I was unprepared for the volume of mail I got wondering what had happened to the weekly Parade feature. Sorry. I was busy premiering a movie. But that’s really no excuse. Walter Scott manages to write a weekly column despite not actually existing.

Today’s questions originally ran in the January 28th, 2007 issue of Parade.

Q The buzz on Jennifer Lopez’s upcoming movie, El Cantante, isn’t so hot. Her clothing line, JLO by Jennifer Lopez, also is struggling. Why is she slipping? — Alexandra L., New York, N.Y.

A Because she’s months behind on her payments. Jenny, it’s $10,000 per month for favorable mentions in Parade. Not per year. Maybe you’re getting us confused with one of those other rags (like Newsday, uggh), but look through the contract, hon. We’d love to do a nice puff piece like “Jennifer Lopez shows you hidden Miami.” James Brady already has his cursor blinking. But just in case, we have freshly written “questions” ready to hit you from all sides. Let’s start with the A’s: Affleck, Adultery and that Ass of yours. Don’t make us get alphabetical. You’ll be dead by the E’s.

Q I was surprised to learn that singer-songwriter Phil Collins is dating a TV journalist from New York City. Who is she, and what happened to his wife? — Jill Clayborn, Phoenix, Ariz.

A Really, Jill? How surprised were you on a scale of one to ten? A seven, maybe? It is pretty shocking when a former rock star splits from his third wife. Our advice is to take the rest of the day off from work. Build-A-Bear will have to get by without you.

Q Montel Williams wears a black diamond bracelet. Does it have special meaning for him? — Rosie Davis, Seattle, Wash.

A No.

Q Producer/writer David E. Kelley (Ally McBeal, The Practice, Chicago Hope) has disappeared from TV. What’s happened to him? — Nadine Lester, Greenwich, Conn.

A I can understand your worry. After a decade of simultaneous Emmy-winning shows, Kelley is currently running a single program: Boston Legal, which my staff tells me is actually written in Japanese and quickly translated by Babelfish. I can only presume the reason for Kelley’s slacking off is that he suddenly realized that he’s married to Michelle Pfeiffer, and he should hit that while he can.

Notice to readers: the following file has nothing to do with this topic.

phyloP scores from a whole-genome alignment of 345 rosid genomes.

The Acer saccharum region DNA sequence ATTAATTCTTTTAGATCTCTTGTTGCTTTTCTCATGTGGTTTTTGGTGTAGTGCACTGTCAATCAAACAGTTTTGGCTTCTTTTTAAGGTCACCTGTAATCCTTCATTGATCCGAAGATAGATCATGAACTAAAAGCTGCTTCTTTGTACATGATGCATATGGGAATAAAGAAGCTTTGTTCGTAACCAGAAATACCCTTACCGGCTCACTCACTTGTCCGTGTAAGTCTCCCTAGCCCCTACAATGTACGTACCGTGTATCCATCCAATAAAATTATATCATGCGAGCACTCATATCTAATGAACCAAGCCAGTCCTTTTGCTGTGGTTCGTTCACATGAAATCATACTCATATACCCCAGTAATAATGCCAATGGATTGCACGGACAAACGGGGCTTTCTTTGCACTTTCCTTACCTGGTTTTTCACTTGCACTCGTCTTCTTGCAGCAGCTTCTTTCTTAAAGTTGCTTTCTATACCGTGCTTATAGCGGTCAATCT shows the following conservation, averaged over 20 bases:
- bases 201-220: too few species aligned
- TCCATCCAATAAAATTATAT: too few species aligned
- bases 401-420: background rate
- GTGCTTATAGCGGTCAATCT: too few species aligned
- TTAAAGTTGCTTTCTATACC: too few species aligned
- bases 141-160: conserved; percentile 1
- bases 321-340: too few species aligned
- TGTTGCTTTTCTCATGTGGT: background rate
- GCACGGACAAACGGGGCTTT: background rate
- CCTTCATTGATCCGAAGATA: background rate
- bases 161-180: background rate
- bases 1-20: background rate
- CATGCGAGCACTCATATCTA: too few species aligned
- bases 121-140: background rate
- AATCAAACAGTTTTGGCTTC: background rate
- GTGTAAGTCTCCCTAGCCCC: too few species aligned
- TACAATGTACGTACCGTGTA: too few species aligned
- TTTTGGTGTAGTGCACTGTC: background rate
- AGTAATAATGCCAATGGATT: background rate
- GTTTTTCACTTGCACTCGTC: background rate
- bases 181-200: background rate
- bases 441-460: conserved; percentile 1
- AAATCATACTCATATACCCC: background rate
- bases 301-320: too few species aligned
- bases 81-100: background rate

Q A while back, you said Ben Affleck was interested in running for office. Is he ready to take the plunge in 2008? — Larry Kramer, Los Angeles, Calif.

A Yes. Sources tell us he’s planning a campaign for PTA secretary at the prestigious Crossroads School, but won’t officially announce his intentions until his daughter is old enough to walk.

Q I heard that Reese Witherspoon now makes $15 million a picture. Is she really worth that much? — Harley S., Santa Fe, N.M.

A Reese Witherspoon is worth her weight in gold. Guesstimating she tips the scales at 50 kilos, and with gold trading at $20,800/kilo, that would put her worth at just over $1 million. The extra 14 million is for spunk. And don’t forget that Oscar!

Q I see that Richard Pryor’s daughter, Rain, wrote a biography of the late comedian. Is it a “Daddy Dearest” book? — Tricia Guthrie, Lambertville, N.J.

A I’ll let you know after this month’s book club meeting. I just hope everyone’s actually read it this time, unlike the last meeting, when Sally Jansen tried to fake her way through Barak Obama’s book. Honestly, if she didn’t make amazing brownies, we would have cut her loose months ago.